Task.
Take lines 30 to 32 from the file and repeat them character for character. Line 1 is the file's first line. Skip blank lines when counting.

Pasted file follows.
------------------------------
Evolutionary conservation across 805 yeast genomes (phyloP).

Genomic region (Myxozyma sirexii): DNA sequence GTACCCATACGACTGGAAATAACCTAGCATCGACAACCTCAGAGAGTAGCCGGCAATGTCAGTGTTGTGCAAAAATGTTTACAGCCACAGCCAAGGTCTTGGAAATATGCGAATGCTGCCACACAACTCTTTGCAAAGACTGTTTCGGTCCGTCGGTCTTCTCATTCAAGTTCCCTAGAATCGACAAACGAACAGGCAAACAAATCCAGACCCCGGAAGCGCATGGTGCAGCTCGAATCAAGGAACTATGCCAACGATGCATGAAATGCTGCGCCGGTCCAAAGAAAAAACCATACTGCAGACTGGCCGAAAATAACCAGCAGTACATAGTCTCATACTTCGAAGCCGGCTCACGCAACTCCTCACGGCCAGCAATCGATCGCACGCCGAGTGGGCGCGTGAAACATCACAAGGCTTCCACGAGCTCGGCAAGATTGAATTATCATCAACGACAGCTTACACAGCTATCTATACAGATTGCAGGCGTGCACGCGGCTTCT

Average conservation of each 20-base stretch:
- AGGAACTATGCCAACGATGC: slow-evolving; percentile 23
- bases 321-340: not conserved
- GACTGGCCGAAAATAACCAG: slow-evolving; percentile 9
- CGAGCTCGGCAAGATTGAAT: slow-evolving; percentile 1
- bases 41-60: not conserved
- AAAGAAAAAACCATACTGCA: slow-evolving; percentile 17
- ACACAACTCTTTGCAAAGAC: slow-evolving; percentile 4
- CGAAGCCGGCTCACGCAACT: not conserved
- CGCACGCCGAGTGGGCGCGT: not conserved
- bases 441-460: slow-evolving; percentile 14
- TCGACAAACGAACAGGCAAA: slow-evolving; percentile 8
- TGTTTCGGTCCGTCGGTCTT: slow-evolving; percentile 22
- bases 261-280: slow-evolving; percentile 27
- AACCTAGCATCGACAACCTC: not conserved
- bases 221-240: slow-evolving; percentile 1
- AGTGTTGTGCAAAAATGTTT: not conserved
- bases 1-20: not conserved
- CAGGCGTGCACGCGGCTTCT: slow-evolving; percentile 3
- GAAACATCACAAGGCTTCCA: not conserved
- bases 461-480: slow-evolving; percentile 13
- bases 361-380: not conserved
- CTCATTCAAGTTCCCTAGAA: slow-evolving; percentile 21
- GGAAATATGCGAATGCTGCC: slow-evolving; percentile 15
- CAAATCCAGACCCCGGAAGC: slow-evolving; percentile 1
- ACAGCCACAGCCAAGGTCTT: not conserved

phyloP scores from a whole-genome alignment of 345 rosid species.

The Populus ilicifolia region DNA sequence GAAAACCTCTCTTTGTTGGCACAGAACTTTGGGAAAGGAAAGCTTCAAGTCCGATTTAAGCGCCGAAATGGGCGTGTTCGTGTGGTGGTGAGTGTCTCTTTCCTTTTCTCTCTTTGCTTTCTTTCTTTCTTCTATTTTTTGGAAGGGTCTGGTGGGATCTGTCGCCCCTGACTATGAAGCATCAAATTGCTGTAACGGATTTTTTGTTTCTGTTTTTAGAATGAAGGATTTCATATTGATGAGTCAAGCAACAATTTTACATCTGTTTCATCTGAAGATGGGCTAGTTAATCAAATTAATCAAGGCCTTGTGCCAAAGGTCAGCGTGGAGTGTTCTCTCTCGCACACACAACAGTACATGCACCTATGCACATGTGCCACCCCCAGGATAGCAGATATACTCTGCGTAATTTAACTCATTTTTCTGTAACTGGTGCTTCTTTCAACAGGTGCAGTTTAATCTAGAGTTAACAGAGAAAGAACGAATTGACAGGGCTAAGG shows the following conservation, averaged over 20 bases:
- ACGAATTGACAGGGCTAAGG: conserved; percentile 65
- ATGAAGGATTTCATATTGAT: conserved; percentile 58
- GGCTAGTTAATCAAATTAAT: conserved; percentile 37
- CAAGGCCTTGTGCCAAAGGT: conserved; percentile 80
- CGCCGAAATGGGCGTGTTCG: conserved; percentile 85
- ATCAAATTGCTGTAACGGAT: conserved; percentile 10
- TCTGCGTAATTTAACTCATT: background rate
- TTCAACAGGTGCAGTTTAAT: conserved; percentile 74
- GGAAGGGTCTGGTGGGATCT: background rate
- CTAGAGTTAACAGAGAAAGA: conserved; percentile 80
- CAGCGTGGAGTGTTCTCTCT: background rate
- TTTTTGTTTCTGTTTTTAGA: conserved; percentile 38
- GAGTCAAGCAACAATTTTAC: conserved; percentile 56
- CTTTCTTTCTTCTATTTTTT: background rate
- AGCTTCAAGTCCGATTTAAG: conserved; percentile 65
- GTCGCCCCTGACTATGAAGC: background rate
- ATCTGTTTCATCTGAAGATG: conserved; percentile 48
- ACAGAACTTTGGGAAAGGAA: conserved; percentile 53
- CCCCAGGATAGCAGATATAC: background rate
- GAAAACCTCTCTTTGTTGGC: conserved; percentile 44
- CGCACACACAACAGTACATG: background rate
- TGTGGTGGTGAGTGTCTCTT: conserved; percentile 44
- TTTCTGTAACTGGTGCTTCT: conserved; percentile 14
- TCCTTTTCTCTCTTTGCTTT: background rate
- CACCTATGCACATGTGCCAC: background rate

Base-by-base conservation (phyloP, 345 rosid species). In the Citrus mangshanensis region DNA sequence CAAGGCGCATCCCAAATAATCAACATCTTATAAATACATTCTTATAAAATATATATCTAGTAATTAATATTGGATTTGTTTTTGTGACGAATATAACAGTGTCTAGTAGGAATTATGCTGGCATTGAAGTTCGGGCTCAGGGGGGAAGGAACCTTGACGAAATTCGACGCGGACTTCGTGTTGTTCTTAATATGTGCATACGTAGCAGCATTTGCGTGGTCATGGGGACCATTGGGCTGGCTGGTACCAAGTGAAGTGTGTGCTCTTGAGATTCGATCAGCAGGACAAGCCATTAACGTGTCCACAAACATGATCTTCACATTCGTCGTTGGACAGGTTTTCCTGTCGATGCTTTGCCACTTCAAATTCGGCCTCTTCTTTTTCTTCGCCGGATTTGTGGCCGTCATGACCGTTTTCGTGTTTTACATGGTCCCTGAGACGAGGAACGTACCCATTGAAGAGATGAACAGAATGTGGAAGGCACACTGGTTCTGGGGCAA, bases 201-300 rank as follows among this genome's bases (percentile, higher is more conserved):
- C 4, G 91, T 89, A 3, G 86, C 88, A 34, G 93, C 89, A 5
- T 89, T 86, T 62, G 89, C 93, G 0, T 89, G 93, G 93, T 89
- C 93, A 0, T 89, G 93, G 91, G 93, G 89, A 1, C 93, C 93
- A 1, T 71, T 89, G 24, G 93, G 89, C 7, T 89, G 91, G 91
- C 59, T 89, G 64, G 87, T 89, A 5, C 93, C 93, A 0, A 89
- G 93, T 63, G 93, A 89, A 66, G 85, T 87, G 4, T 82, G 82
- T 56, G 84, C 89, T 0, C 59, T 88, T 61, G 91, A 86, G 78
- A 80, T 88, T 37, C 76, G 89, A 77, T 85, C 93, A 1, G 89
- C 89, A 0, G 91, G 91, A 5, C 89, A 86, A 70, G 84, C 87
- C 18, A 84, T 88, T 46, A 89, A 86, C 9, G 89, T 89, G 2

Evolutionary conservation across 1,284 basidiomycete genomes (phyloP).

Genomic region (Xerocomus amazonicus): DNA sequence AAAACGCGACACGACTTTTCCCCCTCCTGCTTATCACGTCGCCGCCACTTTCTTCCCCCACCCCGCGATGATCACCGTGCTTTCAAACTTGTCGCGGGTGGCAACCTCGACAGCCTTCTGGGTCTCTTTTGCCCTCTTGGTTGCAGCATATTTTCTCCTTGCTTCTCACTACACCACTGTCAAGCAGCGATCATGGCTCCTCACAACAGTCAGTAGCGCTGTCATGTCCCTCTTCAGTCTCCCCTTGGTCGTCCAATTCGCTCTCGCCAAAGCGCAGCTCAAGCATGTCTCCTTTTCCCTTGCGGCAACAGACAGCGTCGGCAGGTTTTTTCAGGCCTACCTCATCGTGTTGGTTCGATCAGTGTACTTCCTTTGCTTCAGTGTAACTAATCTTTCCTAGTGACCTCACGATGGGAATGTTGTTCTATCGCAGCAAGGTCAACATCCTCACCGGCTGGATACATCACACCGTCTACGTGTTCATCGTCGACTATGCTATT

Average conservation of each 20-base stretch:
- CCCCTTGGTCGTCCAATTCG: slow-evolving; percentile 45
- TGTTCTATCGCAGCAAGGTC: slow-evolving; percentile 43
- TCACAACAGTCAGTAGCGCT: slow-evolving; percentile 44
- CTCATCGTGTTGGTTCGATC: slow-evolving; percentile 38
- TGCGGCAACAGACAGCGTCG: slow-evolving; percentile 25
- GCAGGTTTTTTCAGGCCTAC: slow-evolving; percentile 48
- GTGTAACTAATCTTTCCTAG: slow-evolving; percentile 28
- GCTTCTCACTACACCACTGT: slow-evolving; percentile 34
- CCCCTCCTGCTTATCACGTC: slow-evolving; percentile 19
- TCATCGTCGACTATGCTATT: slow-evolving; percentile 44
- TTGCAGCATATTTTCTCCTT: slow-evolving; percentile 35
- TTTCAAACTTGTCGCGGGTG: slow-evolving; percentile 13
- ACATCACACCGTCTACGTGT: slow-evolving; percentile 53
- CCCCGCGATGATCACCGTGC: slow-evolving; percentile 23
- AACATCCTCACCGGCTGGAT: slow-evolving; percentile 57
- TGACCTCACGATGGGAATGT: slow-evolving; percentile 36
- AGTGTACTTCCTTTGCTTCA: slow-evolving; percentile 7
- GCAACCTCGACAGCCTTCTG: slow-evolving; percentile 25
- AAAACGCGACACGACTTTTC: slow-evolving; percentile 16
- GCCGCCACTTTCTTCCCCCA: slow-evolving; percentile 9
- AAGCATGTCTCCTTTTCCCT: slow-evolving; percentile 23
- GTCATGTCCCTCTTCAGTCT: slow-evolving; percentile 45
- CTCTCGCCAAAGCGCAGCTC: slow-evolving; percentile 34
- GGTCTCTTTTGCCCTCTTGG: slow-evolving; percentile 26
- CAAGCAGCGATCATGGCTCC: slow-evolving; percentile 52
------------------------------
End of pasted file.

The Populus ilicifolia region DNA sequence GAAAACCTCTCTTTGTTGGCACAGAACTTTGGGAAAGGAAAGCTTCAAGTCCGATTTAAGCGCCGAAATGGGCGTGTTCGTGTGGTGGTGAGTGTCTCTTTCCTTTTCTCTCTTTGCTTTCTTTCTTTCTTCTATTTTTTGGAAGGGTCTGGTGGGATCTGTCGCCCCTGACTATGAAGCATCAAATTGCTGTAACGGATTTTTTGTTTCTGTTTTTAGAATGAAGGATTTCATATTGATGAGTCAAGCAACAATTTTACATCTGTTTCATCTGAAGATGGGCTAGTTAATCAAATTAATCAAGGCCTTGTGCCAAAGGTCAGCGTGGAGTGTTCTCTCTCGCACACACAACAGTACATGCACCTATGCACATGTGCCACCCCCAGGATAGCAGATATACTCTGCGTAATTTAACTCATTTTTCTGTAACTGGTGCTTCTTTCAACAGGTGCAGTTTAATCTAGAGTTAACAGAGAAAGAACGAATTGACAGGGCTAAGG shows the following conservation, averaged over 20 bases:
- ACGAATTGACAGGGCTAAGG: conserved; percentile 65
- ATGAAGGATTTCATATTGAT: conserved; percentile 58